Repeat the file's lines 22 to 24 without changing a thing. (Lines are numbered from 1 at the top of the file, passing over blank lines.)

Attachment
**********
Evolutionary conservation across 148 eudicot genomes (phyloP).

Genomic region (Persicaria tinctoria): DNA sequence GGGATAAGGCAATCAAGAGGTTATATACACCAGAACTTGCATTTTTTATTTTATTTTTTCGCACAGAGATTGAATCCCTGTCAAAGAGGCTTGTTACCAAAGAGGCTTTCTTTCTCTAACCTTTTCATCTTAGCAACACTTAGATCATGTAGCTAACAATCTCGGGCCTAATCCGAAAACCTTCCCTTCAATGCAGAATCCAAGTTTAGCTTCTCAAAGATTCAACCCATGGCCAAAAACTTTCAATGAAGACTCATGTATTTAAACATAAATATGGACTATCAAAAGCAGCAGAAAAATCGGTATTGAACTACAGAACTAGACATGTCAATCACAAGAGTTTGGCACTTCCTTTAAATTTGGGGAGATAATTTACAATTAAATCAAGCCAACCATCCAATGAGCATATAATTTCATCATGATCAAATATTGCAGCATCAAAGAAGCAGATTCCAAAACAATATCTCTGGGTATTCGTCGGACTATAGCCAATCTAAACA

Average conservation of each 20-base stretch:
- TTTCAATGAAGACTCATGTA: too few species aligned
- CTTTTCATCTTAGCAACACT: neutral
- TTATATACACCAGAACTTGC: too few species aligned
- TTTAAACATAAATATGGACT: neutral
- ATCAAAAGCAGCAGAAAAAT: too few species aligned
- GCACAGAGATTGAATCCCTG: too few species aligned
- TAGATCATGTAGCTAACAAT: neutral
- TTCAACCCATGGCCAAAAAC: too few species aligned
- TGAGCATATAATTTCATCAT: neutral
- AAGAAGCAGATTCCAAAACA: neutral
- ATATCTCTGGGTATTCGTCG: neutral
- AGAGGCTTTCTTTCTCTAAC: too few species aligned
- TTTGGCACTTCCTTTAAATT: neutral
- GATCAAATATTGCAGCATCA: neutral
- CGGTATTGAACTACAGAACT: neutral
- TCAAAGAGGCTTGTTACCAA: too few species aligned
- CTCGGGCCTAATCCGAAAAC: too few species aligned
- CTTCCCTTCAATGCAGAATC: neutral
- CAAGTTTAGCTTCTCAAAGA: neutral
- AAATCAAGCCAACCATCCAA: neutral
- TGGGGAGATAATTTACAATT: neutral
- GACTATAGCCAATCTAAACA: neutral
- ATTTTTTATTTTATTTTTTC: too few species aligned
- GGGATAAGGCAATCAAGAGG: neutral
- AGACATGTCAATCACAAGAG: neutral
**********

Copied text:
- CAAGTTTAGCTTCTCAAAGA: neutral
- AAATCAAGCCAACCATCCAA: neutral
- TGGGGAGATAATTTACAATT: neutral